Eleni Charitonos loved her heavy spacesuit so much during her simulation astronaut mission that she wished she could sleep in it
An aspiring Cypriot astronaut who saw her dreams coming true during a recent simulation astronaut mission at the LunAres Research Station in Poland has been accepted to take part in another mission in Hawaii.
Now, she feels even more confident attending her second analogue mission at the Hawaii Space Exploration Analog and Simulation (HI-SEAS).
“I was literally living my dream – I know it sounds cliché but it’s true,” Charitonos told the Sunday Mail in an interview about her experience in Poland.
Together with four Polish crew members, Adam Małagowski, Jakub Bręczewski, Witold Krafczyk, Dobrochina Fryc and Ireland’s Jessica Dino, Charitonos completed her first mission under the name Hyperion between June 8 until she returned to Cyprus on June 29. The Greek name, which was suggested by Charitonos is after the titan, the father of Selene, Helios and Eos in Greek mythology, Charitonos explained.
“In general, the living conditions were difficult,” admitted the Cyprus’ female analogue astronaut, but because of her love for space Charitonos said she even “enjoyed being tired”.
A typical day in space (simulation) began with a medical check at about 7.30am to “monitor blood pressure, weight, heartbeat etc”. Then, there was breakfast – but not your regular cereal – just dehydrated foods that the crew prepared by adding boiling water.
“The first time I tried it, it was shocking. I wasn’t ready to put that type of texture in my mouth,” said the second-year-maths student at Glasgow university. But people can get used to anything, and so despite the challenges, Charitonos said she ended up “looking forward to the meals”.
After breakfast, followed the habitat check, which included monitoring their available water levels. The habitat included three water tanks: clean drinkable water, grey water for shower, which then ended up in a third tank, for use by the six crew members to flush the toilet.
“We were the first people at the centre that managed to survive without an additional water supply,” Charitonos said proudly. “It was very difficult.”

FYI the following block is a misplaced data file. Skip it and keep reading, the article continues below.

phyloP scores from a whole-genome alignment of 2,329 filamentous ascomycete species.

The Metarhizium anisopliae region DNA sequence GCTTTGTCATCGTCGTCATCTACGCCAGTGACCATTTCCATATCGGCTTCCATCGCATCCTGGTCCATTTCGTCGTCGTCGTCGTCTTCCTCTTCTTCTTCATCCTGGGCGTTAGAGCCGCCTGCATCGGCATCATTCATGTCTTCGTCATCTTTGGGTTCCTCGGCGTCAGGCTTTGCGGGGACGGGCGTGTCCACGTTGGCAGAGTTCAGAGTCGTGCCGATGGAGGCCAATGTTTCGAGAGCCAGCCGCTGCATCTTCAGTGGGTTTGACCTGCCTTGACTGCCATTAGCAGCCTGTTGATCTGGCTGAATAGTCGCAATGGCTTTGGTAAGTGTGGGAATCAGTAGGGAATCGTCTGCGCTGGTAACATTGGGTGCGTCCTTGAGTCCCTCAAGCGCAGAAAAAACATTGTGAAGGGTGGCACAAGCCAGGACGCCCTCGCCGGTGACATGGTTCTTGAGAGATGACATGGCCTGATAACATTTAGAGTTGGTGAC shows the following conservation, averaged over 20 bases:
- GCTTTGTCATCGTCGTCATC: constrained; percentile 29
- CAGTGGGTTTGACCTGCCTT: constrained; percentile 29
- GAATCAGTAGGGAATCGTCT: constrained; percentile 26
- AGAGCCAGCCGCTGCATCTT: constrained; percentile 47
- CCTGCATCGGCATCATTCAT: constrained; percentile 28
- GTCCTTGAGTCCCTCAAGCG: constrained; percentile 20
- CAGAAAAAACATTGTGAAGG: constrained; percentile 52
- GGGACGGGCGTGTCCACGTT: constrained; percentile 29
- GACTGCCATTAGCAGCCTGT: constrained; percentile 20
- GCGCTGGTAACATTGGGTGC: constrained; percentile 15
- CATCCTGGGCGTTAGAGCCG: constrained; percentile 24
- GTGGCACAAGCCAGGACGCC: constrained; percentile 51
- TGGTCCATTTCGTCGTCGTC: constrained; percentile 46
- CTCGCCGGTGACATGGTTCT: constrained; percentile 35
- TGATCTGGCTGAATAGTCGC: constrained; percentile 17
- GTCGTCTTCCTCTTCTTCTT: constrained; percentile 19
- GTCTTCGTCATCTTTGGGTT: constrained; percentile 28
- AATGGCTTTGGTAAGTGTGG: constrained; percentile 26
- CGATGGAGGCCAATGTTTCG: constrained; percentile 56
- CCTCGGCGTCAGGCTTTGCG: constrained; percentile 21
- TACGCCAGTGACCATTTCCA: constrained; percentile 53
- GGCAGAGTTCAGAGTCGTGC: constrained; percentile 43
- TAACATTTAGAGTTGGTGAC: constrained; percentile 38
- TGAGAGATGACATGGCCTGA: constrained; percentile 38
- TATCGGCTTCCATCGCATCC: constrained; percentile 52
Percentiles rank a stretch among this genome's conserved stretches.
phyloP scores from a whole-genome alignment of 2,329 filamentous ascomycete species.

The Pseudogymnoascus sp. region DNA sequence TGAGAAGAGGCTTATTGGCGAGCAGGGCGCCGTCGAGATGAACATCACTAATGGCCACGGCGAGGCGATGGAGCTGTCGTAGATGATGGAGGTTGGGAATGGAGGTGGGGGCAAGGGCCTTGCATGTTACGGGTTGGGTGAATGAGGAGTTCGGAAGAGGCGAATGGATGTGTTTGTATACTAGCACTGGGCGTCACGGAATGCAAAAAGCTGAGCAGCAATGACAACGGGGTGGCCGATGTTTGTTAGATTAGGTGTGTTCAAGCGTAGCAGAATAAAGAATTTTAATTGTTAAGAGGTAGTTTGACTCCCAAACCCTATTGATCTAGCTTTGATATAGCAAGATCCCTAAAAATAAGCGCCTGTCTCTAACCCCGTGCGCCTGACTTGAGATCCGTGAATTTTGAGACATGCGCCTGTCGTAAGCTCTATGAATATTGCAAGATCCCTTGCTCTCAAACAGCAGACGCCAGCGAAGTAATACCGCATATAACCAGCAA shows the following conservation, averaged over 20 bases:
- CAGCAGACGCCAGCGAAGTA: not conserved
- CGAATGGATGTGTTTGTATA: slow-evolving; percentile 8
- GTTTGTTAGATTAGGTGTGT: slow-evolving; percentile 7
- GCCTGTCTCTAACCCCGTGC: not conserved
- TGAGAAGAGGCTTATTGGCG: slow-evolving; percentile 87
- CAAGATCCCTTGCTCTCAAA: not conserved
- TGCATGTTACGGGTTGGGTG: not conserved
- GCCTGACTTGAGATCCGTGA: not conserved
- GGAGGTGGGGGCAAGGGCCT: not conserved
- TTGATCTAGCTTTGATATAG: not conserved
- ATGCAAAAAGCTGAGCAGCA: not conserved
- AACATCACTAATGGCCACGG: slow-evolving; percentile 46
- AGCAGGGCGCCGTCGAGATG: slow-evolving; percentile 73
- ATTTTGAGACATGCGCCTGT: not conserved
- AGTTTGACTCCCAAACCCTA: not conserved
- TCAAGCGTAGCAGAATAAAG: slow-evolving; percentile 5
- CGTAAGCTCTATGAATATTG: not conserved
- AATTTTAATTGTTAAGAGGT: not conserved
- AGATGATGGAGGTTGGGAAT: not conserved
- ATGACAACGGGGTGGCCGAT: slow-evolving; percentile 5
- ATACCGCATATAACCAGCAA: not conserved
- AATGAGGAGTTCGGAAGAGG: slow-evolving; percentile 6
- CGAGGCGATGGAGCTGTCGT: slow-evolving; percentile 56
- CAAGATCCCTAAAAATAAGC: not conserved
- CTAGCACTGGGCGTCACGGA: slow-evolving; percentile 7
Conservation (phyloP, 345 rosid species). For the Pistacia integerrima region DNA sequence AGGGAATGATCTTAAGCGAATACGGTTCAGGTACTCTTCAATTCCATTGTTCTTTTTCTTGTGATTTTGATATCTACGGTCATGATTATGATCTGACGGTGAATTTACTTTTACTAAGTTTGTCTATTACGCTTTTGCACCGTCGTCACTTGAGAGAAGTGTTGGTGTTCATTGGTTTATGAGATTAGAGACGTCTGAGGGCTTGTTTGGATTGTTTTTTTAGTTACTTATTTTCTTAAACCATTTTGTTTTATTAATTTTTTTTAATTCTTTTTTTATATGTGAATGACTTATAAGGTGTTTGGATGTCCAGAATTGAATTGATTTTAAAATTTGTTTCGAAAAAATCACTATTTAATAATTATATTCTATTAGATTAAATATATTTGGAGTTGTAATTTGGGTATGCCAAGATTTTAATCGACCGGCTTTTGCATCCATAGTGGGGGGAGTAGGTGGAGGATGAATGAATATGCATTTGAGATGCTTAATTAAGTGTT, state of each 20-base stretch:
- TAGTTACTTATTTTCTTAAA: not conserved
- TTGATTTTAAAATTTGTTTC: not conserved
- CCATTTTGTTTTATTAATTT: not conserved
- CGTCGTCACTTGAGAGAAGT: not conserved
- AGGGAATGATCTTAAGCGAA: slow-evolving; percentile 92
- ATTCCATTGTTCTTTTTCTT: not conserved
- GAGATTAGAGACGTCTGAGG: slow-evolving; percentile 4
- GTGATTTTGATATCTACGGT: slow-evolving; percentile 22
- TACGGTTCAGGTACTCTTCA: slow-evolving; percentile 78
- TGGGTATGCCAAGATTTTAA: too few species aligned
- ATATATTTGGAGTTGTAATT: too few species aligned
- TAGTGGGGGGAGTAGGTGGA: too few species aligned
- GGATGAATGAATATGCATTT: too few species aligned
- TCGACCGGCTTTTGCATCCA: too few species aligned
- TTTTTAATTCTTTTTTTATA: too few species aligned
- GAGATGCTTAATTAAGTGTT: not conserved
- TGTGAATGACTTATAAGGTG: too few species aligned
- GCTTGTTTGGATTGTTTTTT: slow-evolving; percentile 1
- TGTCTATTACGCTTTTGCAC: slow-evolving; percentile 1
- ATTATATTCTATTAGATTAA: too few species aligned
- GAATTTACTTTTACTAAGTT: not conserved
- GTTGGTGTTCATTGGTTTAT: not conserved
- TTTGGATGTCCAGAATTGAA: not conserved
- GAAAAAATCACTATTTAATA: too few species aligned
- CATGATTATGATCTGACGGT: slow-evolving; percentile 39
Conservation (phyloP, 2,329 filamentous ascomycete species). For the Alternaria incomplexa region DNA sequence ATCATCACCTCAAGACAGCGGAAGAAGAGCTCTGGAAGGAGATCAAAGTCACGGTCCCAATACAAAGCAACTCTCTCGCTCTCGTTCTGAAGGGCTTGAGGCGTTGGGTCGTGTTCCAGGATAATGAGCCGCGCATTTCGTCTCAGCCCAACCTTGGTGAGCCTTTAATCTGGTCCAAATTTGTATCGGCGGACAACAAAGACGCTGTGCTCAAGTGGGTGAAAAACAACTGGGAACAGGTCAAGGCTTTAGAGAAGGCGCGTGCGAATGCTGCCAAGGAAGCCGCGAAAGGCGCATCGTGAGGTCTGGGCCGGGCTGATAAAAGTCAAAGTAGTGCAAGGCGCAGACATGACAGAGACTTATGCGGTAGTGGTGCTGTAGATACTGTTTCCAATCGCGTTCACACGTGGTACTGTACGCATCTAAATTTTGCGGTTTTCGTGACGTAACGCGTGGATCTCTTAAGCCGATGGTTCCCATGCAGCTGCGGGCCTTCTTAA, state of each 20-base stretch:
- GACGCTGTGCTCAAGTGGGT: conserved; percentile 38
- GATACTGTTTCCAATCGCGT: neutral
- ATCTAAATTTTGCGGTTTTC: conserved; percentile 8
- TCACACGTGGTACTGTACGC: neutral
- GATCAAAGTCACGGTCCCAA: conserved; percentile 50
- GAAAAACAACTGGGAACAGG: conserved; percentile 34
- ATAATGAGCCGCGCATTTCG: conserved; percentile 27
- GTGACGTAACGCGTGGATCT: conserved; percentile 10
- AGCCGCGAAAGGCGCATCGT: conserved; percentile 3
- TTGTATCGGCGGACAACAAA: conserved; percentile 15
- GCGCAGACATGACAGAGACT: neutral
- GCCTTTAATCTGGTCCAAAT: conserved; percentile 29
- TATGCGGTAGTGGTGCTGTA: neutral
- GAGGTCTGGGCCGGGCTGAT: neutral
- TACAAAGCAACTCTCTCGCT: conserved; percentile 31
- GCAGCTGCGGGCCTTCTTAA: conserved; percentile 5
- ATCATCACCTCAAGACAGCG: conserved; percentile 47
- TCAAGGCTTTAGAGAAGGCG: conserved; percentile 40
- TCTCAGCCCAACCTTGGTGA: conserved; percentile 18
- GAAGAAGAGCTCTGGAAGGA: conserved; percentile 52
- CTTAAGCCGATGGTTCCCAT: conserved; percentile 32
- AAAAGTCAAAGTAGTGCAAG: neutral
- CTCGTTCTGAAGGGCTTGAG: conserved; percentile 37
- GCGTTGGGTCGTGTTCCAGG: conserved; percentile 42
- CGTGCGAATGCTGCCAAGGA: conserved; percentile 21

With their habitat’s conditions properly monitored, every crew member proceeded on to their own jobs. Apart from collecting data for her own research about pandemics in space, Charitonos also contributed to two other projects. “I was the data officer, which meant all the reports carried out were passing through me to check them, and I was also the bio lab officer.”
In simpler words, the 21-year-old processed male and female urine by using specific solutions to add nutrients in a successful attempt to grow plants without clean water. She also used some water from the grey tank.
This was usually interrupted by lunch time, before they all returned to their jobs. “You don’t have time to sit down, you are working constantly,” she commented on the hectic schedule.
After dinner at around 8pm, when it was supposed to be their free time, Charitonos said that she was taking that time to prepare for the next day.
And all that, while she was also trying to learn Polish.
During her 14 days in the habitat, Charitonos also got the chance to wear a proper astronaut’s uniform inside a depressurisation module. She said that it was “the heaviest thing I ever worn in my life, but also the most perfect thing I ever worn”.
It might have been difficult for her to move her arms, but when she eventually had to take it off, she refused and instead insisted that “I can sleep with it”.
“The mission was a confirmation for me that I am on the right path,” she said.
On the day before her mission, Charitonos gave one of the most stressful online interviews of her life, for HI-SEAS, a long duration Mars and Moon exploration analogue research station. Missions at HI-SEAS take place about 2.5 kilometres above sea level on the Mauna Loa side of the saddle area on the Big Island of Hawaii.
“To be honest, I wasn’t expecting to get this mission,” said the aspiring astronaut who is expected to fly to the US on August 6, for her second analogue mission on September 1. She is expected to return to Cyprus on October 3.
The 21-year-old might be taking steps towards her dream-job of being a real astronaut, but for that to happen Cyprus must show initiative as well.
Cyprus is a cooperating member state of the European Space Agency but this status expires in 2022 when it must be renewed.
“As far as I know there were some discussions and probably, we will become members,” Charitonos said.
The Sunday Mail contacted the head of the Department of Electronic Communications of the Ministry of Research, Innovation and Digital Policy Giorgos Komodromou who said that “we have made great progress”, but the renewal will depend on both parties.
He explained that the ESA is preparing a detailed report about Cyprus’ progress in the industry over the last five years which will be the decisive factor.
“We all want to become members of ESA, but we must make sure the agreement will be efficient for the Cypriot market as well,” Komodromou said. The ESA’s report will be ready by autumn.
Cyprus is currently a cooperating member state of the agency, and pays about €2 million to the agency, sources within the deputy ministry told the Sunday Mail. However, 80 per cent of that money is allocated for relevant projects in Cyprus. The membership will increase to about €5 million if Cyprus goes for an upgraded contract, while local projects will be competitive with other countries, the source explained.
All this has an impact on Charitonos’ dreams. ESA astronauts can only be selected from countries that are ESA member states or associated member states.
But there’s nothing stopping Charitonos – except perhaps her wisdom teeth. They have been late coming out and the 21-year-old said she has to arrange an operation before her next trip.
“It is not an option for me to be in pain during the mission.”